Dream fires the imagination of Olympic author Frank Cottrell Boyce

St Helens Star: Frank Cottrell-Boyce and Gary Conley at Dream Frank Cottrell-Boyce and Gary Conley at Dream

WHEN acclaimed writer Frank Cottrell-Boyce and the creative team were mapping out their vision of the London 2012 Olympics Opening Ceremony, a picture of the artwork Dream took its place on their ‘wall of ideas’.

Now the author, who grew up in Rainhill, has made a fresh visit to the former Sutton Manor pit site to record a documentary for BBC Radio 4.

Once again he is drawing inspiration from the 20-metre high sculpture of a girl’s head that aims to pay tribute to the mining community and represents something bright and new coming out of the ground.

Miners and artists involved in its creation took inspiration from the St Helens’ Latin motto, Ex Terra Lucem, roughly translated as Out of Earth Came Light, as did Frank when drawing up ideas for the industrial scenes in the ceremony and the Olympic cauldron.

The award winning novelist, who is an ex-West Park schoolboy, is making a programme examining the DH Lawrence novel Sons and Lovers, which is celebrating its centenary.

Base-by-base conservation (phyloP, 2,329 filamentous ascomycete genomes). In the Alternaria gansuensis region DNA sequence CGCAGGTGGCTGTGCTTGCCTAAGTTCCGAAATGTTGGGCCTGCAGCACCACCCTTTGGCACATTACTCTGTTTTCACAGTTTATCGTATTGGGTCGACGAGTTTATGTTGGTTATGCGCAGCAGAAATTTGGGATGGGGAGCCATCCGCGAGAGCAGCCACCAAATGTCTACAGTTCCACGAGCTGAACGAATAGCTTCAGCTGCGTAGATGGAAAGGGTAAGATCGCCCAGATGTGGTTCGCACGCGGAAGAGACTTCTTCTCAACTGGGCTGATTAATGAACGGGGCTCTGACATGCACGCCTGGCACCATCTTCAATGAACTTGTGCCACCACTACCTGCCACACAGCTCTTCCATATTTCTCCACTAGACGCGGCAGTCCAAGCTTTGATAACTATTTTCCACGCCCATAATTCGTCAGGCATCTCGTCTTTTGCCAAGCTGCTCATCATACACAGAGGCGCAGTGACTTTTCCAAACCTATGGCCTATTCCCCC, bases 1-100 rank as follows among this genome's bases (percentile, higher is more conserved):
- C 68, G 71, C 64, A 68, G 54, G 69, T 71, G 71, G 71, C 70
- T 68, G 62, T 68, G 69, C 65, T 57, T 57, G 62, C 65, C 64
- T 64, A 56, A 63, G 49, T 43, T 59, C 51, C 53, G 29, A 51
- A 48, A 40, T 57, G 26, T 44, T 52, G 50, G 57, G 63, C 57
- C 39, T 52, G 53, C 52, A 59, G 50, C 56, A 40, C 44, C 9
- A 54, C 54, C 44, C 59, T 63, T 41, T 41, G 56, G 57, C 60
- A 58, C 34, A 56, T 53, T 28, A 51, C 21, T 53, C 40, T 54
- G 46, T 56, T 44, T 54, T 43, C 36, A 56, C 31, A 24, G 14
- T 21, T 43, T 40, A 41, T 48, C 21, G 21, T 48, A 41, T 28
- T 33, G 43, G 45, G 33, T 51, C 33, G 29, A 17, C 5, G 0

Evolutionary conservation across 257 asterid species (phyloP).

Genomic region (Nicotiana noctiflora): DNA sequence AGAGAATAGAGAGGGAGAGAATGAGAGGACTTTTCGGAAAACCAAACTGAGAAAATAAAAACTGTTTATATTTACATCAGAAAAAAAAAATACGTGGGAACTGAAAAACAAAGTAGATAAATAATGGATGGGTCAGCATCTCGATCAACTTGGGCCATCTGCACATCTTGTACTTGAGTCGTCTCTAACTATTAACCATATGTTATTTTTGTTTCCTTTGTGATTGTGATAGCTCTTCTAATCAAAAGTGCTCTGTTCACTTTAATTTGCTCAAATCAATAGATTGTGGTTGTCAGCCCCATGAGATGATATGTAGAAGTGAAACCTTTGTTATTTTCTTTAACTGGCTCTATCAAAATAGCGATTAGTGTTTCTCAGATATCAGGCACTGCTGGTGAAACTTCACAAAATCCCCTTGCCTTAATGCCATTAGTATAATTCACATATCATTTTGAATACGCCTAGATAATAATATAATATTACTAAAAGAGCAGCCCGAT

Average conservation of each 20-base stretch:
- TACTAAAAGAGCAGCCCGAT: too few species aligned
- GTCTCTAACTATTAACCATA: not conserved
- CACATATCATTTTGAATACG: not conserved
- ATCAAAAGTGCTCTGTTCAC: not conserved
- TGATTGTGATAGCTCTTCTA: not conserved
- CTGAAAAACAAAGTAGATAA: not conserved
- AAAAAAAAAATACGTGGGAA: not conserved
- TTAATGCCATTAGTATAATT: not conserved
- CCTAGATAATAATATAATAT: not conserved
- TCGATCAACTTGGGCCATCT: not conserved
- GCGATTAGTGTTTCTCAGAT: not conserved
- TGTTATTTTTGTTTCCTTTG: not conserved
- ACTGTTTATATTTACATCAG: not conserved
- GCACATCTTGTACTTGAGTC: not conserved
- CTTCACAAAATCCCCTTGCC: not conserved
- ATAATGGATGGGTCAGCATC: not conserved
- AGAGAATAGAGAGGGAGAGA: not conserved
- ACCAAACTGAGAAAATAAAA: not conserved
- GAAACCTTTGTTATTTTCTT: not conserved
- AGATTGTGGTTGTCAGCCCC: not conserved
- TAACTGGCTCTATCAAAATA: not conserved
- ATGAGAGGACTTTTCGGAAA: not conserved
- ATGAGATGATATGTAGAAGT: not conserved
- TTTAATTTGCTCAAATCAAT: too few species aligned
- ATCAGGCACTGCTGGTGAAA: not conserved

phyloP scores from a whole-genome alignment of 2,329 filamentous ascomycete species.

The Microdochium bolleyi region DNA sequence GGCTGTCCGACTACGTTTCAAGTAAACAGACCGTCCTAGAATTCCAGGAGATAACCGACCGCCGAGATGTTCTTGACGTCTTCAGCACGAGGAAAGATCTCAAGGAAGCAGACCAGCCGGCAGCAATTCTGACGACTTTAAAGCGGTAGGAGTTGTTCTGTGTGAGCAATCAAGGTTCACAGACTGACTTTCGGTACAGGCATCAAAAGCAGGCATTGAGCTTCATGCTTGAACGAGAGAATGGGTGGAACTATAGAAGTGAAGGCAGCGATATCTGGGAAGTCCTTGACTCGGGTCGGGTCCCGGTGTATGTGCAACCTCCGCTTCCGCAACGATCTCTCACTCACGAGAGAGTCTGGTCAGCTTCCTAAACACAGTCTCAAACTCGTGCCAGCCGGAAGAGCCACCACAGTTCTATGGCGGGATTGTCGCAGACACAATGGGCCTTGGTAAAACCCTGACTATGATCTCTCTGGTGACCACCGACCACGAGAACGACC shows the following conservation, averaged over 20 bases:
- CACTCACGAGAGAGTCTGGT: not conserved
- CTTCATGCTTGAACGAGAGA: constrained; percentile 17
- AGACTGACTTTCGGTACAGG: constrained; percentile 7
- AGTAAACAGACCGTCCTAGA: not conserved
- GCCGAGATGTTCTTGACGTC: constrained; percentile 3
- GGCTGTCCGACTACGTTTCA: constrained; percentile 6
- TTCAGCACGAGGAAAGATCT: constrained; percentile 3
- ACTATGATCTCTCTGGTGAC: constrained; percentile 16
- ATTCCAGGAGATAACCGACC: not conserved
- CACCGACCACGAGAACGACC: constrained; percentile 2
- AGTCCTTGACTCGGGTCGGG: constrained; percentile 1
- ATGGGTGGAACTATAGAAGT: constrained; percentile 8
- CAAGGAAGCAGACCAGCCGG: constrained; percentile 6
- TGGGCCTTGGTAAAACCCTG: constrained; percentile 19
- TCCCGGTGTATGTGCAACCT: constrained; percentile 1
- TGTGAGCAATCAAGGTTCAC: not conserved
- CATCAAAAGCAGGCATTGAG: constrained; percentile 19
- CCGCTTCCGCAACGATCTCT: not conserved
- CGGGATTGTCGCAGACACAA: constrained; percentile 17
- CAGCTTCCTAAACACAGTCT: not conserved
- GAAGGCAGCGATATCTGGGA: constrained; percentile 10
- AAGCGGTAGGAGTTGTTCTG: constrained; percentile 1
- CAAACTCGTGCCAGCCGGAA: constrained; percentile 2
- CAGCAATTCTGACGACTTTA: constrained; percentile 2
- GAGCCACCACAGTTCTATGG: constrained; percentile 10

The book is not only considered as an evocative portrayal of working-class life in a mining community, but also a study of family and class.

Frank called on Gary Conley for help and the former miner, a leading figure in bringing Dream to the town, contributed to the recording.

Gary read the opening paragraph of the novel and spoke about mining life in St Helens, the community of Sutton Manor and Dream.

Frank said: “I was at Dream the weekend before we started work for the Olympics getting inspiration. Both the phrase Ex Terra Lucem and a photograph of Dream were up on our wall as we wrote the Opening Ceremony. And of course, Ex Terra Lucem is in the souvenir programme.”

Gary said: “It blew me away when he told me how much he likes Dream and that it inspired him.

“I can’t tell you how proud that makes me feel and how proud we should all be in that we have somebody and something in St Helens that was the vision behind a ceremony heralded and admired by millions.”


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